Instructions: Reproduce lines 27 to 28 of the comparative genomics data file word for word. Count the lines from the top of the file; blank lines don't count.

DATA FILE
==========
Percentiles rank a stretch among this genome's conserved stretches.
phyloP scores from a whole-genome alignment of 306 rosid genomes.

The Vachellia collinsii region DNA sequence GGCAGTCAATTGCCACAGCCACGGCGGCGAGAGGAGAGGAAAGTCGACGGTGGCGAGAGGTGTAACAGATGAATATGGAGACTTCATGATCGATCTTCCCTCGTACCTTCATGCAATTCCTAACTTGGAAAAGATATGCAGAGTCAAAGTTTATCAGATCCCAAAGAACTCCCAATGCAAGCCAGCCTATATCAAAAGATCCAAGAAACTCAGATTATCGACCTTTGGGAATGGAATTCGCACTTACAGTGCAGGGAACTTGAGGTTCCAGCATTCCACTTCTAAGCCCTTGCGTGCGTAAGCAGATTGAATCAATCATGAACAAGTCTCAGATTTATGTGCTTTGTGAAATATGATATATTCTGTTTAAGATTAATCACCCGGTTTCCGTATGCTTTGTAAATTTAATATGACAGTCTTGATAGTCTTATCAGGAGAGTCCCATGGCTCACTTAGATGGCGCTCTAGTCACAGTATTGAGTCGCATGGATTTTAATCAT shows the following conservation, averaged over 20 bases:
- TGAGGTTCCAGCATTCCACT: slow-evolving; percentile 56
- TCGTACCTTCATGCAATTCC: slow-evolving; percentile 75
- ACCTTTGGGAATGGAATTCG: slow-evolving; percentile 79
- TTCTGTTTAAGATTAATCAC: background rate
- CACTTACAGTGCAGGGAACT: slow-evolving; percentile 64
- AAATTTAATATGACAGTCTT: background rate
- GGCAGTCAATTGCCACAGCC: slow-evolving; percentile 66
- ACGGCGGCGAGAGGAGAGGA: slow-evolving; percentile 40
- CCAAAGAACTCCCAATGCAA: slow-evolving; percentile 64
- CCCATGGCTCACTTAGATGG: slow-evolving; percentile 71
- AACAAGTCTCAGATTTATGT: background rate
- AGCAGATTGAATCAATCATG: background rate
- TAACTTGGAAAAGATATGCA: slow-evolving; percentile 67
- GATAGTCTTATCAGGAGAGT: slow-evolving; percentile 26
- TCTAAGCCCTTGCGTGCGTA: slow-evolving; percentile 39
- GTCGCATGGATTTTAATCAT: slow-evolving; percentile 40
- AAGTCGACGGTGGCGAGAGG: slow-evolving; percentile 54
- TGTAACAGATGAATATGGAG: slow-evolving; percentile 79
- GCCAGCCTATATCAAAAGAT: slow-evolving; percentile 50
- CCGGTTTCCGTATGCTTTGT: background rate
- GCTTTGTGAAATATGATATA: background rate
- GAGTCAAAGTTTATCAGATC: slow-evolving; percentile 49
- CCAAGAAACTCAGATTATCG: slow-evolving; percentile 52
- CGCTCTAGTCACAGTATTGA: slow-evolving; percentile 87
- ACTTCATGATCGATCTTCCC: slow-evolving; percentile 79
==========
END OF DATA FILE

- CGCTCTAGTCACAGTATTGA: slow-evolving; percentile 87
- ACTTCATGATCGATCTTCCC: slow-evolving; percentile 79